My turn to dish out some harassment

Samantha Krotzer wrote a great street harassment opinion piece for The Temple News Online. She discusses how much she dislikes men’s “catcalls.”

“It was at that moment I decided this: I have had it. I am a female, not a feline, and the “catcalls” men make are offensive and a form of sexual harassment.”

She talks about what’s behind their actions.

“What they say is meaningless,” said Laura Levitt, director of the women’s studies program at Temple. “They use the power of the anonymous guy to make comments to you.”

Of course, not all men disrespect women in this manner, but Levitt said some men feel they have a heterosexual masculinity privilege that gives them the right to say offensive things to women.

“It is some sort of entitlement for men,” Levitt said. “It is really not OK.”

Krotzer experiments with catcalling at men to show how stupid it is.

“As men walked by, I held nothing back. I whistled at a middle-aged man, made indecent grunts at teenage boys and even snuck in a “nice butt” to a man in a business suit.

Guess how many positive reactions I received. Zero. Instead, I received looks that screamed, “Are you insane?” And a couple of men even told me I was being rude and immature.”

And she shares some ideas for how women can take back some of the power harassing men try to take from them.

For example, after a man catcalled her, she asked him where he was going to take her for dinner (since he must just be simply enamored with her to harass her on the street). He was surprised, stuttered for a few minutes, then said “Olive Garden.” He clearly wasn’t expecting to take her anywhere.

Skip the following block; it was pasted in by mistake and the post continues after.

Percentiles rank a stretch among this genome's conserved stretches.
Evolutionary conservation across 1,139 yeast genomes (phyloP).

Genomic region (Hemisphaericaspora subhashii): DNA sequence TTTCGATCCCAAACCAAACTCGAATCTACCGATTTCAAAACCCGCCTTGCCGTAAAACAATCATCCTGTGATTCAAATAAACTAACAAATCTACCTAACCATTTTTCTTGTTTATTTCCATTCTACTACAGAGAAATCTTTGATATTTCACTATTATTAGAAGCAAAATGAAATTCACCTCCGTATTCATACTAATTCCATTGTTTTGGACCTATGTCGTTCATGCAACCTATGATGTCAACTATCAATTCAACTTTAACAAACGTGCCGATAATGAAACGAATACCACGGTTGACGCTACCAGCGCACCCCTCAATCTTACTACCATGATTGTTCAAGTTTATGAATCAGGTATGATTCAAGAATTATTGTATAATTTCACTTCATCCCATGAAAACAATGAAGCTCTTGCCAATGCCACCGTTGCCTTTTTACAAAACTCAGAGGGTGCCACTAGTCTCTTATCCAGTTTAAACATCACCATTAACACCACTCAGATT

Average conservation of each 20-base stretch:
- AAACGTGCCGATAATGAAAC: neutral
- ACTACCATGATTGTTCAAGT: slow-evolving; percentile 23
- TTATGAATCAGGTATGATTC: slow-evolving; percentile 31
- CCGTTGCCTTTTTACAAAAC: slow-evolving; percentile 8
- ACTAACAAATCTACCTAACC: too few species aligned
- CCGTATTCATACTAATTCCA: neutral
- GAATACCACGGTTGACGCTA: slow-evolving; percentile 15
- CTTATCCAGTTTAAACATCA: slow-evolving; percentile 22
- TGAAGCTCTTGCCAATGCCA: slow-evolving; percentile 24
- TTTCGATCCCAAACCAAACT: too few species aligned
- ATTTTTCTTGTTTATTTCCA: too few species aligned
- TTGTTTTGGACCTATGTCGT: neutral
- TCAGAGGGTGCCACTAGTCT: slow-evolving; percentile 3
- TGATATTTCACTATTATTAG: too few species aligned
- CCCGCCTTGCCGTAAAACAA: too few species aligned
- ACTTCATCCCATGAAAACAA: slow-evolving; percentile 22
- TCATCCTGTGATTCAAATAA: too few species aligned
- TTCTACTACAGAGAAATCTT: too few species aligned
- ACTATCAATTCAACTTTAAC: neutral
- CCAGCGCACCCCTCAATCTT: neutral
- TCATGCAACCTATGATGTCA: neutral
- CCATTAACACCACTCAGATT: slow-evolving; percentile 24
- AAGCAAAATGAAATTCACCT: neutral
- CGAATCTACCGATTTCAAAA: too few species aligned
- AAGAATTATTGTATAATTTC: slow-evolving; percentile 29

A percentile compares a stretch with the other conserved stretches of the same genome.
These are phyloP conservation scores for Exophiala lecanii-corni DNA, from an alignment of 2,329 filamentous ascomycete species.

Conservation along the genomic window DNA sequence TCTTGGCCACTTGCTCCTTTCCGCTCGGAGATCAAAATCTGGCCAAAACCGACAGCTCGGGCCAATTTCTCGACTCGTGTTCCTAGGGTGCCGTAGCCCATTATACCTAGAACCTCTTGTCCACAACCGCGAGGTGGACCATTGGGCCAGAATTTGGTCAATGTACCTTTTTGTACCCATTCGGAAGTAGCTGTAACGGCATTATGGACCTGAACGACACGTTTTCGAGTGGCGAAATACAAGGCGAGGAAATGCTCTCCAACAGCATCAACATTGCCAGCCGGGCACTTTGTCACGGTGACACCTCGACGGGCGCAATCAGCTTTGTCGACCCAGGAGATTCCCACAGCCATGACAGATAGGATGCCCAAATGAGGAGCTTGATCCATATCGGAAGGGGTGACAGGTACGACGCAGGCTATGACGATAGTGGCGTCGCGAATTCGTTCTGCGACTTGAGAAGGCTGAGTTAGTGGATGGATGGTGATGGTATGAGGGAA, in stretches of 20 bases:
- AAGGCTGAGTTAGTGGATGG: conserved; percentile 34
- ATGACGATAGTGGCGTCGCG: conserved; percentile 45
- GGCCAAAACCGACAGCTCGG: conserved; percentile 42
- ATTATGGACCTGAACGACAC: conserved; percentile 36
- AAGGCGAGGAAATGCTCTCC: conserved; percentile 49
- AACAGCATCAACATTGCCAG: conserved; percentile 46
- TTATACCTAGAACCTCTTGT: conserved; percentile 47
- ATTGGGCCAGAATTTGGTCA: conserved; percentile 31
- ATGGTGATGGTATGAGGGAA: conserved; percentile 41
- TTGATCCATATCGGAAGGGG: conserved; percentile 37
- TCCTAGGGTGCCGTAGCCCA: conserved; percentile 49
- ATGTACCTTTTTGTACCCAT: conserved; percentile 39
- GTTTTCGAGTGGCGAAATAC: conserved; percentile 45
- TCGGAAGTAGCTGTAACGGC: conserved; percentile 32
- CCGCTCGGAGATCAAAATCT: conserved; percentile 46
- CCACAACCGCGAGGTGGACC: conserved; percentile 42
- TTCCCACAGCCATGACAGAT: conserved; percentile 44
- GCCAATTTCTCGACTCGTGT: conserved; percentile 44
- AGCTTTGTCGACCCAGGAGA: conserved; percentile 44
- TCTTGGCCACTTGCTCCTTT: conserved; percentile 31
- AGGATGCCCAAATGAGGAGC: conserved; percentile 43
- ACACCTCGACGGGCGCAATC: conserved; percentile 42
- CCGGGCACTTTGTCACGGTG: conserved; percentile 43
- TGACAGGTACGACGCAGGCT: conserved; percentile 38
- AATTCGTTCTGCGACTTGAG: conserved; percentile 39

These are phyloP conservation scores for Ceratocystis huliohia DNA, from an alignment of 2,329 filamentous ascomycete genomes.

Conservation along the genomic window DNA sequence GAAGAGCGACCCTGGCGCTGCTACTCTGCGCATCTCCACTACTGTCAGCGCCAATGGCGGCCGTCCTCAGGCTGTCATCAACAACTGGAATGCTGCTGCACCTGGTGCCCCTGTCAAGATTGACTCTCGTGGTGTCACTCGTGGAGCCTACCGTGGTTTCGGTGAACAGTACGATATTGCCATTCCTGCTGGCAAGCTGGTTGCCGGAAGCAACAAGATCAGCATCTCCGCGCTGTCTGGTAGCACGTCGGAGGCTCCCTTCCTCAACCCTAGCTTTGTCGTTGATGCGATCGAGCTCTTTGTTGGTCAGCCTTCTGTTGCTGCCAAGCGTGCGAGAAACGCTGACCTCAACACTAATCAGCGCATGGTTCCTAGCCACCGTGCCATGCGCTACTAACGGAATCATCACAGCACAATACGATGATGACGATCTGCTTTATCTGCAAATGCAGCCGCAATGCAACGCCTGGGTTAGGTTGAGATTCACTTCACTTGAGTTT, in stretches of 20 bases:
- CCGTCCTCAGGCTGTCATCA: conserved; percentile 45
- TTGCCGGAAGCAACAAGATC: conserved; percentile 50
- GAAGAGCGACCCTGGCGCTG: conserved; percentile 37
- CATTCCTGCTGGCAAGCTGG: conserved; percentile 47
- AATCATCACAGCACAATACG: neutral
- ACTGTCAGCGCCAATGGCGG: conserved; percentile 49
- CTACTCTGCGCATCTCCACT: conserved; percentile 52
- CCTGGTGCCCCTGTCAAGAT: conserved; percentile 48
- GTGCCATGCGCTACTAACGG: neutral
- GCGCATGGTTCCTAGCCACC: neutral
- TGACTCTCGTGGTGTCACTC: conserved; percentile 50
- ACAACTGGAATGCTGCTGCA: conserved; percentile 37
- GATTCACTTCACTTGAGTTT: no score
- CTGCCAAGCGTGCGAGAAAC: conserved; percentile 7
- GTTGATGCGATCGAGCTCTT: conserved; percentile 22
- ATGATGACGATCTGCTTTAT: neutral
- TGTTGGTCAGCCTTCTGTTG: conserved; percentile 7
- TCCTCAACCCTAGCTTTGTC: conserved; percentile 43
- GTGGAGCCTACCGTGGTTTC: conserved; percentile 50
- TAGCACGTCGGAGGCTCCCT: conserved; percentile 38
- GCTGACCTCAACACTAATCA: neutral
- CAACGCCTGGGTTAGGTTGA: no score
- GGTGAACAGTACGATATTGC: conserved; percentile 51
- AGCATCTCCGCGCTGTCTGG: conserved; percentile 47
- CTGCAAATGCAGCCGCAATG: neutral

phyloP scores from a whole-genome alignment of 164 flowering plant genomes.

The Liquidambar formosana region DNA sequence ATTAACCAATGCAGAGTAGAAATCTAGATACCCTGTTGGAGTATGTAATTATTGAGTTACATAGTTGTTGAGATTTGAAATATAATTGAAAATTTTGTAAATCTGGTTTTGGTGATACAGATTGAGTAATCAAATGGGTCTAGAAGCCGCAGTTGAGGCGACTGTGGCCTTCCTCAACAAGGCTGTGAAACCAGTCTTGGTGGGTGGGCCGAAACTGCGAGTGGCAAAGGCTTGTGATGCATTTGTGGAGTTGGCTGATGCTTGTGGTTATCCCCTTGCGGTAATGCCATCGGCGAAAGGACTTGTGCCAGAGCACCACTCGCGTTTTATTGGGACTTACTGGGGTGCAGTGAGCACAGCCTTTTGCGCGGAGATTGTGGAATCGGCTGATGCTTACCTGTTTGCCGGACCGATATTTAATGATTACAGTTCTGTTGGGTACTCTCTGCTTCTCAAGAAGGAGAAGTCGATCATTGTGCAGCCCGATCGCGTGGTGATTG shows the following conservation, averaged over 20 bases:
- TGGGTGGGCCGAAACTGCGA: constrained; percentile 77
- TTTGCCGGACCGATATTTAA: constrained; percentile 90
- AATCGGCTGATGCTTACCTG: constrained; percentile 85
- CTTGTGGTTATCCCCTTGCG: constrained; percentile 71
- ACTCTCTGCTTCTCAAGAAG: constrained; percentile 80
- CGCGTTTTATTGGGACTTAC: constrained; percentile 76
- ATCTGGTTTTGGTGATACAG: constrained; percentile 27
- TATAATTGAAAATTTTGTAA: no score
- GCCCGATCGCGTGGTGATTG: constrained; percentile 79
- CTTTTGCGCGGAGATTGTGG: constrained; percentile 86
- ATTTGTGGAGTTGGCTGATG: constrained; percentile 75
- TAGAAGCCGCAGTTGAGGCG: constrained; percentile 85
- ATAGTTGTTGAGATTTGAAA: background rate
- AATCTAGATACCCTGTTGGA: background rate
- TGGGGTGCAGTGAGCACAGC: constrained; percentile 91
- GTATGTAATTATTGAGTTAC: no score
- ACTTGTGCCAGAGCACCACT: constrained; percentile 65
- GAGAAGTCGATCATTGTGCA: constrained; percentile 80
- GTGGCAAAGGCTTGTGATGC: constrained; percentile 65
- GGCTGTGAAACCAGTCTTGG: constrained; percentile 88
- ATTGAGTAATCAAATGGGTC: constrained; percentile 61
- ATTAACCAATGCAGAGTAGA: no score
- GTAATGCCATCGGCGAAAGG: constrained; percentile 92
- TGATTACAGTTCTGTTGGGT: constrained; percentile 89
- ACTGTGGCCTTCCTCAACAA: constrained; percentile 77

One of Krotzer’s friends says it’s safer to stand up to harassers by ignoring them. Levitt suggests whistling in the faces of men who harass you. Krotzer closes by saying, “Maybe blowing a whistle in these guys’ faces will help them realize how annoying their comments are.”

Have you tried any unusual tactics to challenge harassing men?


2 Responses to My turn to dish out some harassment

  1. Margaret says:

    I used to smile sweetly and say “God bless,” “Jesus loves you,” or “I’ll pray for your soul.” That would always get them to back off. I’m not religious, but it’s so unexpected a response, and it played with the idea of the ‘nice girl’. Other times I’d laugh in their faces, or give them the glare.

    Once, I was followed for a couple of blocks by an aggressive harasser in his car. He kept motioning for me to get in. I turned around and said in a loud voice “Look, buddy. I’m walking home. I’m not working, I’m not for sale. I don’t want company. Go away!”

    Since I lived in a bad neighborhood, there were a lot of johns walking around. The neighborhood was cracking down on johns, so I’d flip out my cell phone and pretend to record the license plate (I couldn’t afford a cell phone plan, but I carried my not in service phone with me for that purpose). They’d take off every time because they didn’t want to deal with a fine or to have to go to john school.

  2. val says:

    I have zero tolerance for that sort of behavior. I am a 43 year old woman and I can’t believe I still get this sort of thing.
    What I usually do when a guy makes a comment at me is stop, look them in the eye and say, “Would you like someone talking to your mother or your sister that way?”

    I have never gotten a verbal response from doing that, only a look of disbelief and sometimes they just look away in shame.

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